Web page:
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Rethinking class action settlements
By John Chapman and Adam Stephens

May 13 2011 issue

[Illustration by Jeremy Bruneel for The Lawyers Weekly]
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Few areas of our civil law raise as many public policy issues as class proceedings. Supporters say class proceedings are the only feasible way to access justice in a wide variety of cases and prevent large corporations from profiting from their misbehaviour. Critics decry that the real beneficiaries in many cases are the lawyers — and not class members — and that class certification leads to pressures that result in cases of little or no merit being settled on a cost avoidance basis. Critics doubt, at least in some types of cases, whether the benefits of such expensive litigation justify the costs.

At the appellate level, the courts have tended to philosophically favour the values of access to justice and deterrence. The track record of court-approved settlements and class counsel fees is also arguably pro-plaintiff, with few cases rejecting settlements or fee requests. However, as the courts  have become more experienced with how class proceedings actually work once certified, they are now becoming more sensitive to the unusual dynamics of class proceedings. This is a welcome development and hopefully the courts will further extend their scrutiny to include enhanced procedures to assist in determining when the goals of the class proceedings legislation are being met.

In a recent payday loan case, Smith Estate v. National Money Mart Co. [2011] O.J. No. 1321 (C.A.), the payday lender was alleged to be violating the Criminal Code’s provisions (since repealed) relating to criminal rates of interest. The Smith Estate matter settled at trial on the basis that the defendants would pay the plaintiffs $27.5 million cash, drop a counter-claim of $56 million for moneys allegedly owing by class members and provide “coupons” with a face value of $30 million to class members. The coupons could be used by certain class members in the future to decrease payday loans transaction fees and interest charges.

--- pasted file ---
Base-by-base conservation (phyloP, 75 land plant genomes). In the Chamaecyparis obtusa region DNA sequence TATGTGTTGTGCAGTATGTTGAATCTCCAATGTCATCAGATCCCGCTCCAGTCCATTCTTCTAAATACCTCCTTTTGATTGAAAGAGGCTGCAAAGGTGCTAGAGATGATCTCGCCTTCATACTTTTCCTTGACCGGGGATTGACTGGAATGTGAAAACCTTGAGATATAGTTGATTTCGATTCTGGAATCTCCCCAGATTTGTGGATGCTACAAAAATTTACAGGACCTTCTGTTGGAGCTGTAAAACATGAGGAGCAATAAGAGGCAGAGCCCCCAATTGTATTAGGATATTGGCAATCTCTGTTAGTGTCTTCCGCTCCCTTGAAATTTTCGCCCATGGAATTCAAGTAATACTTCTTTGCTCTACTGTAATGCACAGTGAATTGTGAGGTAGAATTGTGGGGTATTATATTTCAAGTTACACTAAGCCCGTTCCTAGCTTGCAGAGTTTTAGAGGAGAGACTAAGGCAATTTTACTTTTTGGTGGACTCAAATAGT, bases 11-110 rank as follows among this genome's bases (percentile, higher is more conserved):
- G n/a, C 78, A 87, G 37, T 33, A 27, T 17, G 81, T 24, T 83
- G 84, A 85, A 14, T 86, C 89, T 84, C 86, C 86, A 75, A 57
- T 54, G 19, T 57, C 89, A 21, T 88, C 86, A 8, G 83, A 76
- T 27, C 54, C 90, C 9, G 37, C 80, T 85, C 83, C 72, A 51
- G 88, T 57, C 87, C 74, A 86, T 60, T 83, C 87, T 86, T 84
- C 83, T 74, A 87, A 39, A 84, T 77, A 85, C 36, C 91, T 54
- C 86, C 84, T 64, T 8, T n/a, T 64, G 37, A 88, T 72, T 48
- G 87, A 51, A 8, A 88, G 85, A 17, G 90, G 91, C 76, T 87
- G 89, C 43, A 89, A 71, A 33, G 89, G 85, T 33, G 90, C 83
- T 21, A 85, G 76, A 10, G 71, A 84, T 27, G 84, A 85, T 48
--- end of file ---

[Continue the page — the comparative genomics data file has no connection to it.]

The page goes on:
There was no doubt that class counsel were entitled to a very handsome fee for all their services over the years on what was an extremely complex matter. Their time valued at normal rates was $10 million. However, on appeal the Ontario Court of Appeal upheld Justice Perell’s rejection of a claim by class counsel for $27.5 million in fees and agreed with him that a fee of $14.5 million was fair and reasonable.

As is typical, in Smith Estate the request for approval of the settlement and class counsel’s fees was made in an unopposed motion. The Court of Appeal noted that the unopposed nature of these motions places the court in a difficult position. The motions judge is deprived of “the dynamics of the adversary system where opposing views are heard” and is required to perform the role of adversary and adjudicator at the same time. Class counsel, too, finds itself in a conflicted position. It has a duty to represent the class, which wants to maximize the settlement funds available to it. At the same time, class counsel is claiming legal fees which will reduce the amount available for the class.

As a result of these conflicting roles, the Court of Appeal encouraged motions judges to appoint an amicus or monitor in appropriate cases to present counter-arguments about the proposed settlement and fees. It also encouraged class counsel to consider retaining independent counsel to advise the class members about the fairness and reasonableness of the fees being claimed.

Aside from these comments on procedures on fee approval motions, both the decision of first instance and the appeal are notable for their scrutiny of the overall merits of the settlement. Class counsel claimed the total settlement value was $120 million. However, Justice Perell disagreed that the settlement was worth this much and held that the settlement was a disappointment to class members. Neither the debt forgiveness nor the coupons could be valued at anything approaching their face value (as class counsel had recommended). Justice Perell noted, perhaps somewhat playfully, that class counsel would not want to be paid in coupons for their fees.

Had the total fee request been approved, there would be little or no benefit to class members. Further, as the law had changed the defendants were not required by the lawsuit to change their behaviour or business practices. There was thus a real question as to what, if anything, the class action had achieved. The Court of Appeal, although not being as pointed as Justice Perell in its statements, seems to have generally shared the same concerns.

Smith Estate highlights the real difficulties associated with settlements that provide little or no benefit to class members and have no net deterrence effect. In such cases, arguably the goal of class proceeding legislation has not been achieved.

Too many results like this may lead some to question whether we should learn from this experience in future certification decisions. After all, if over time experience tells us that a subset of cases in a particular area do not achieve results consistent with the class proceeding legislation, perhaps those cases should not be certified in the first place.

John Chapman is a commercial litigation partner with Miller Thomson LLP in Toronto. Adam Stephens is a partner at the same firm whose practice encompasses a wide range of commercial litigation, with a focus on shareholders’ rights and real property law.

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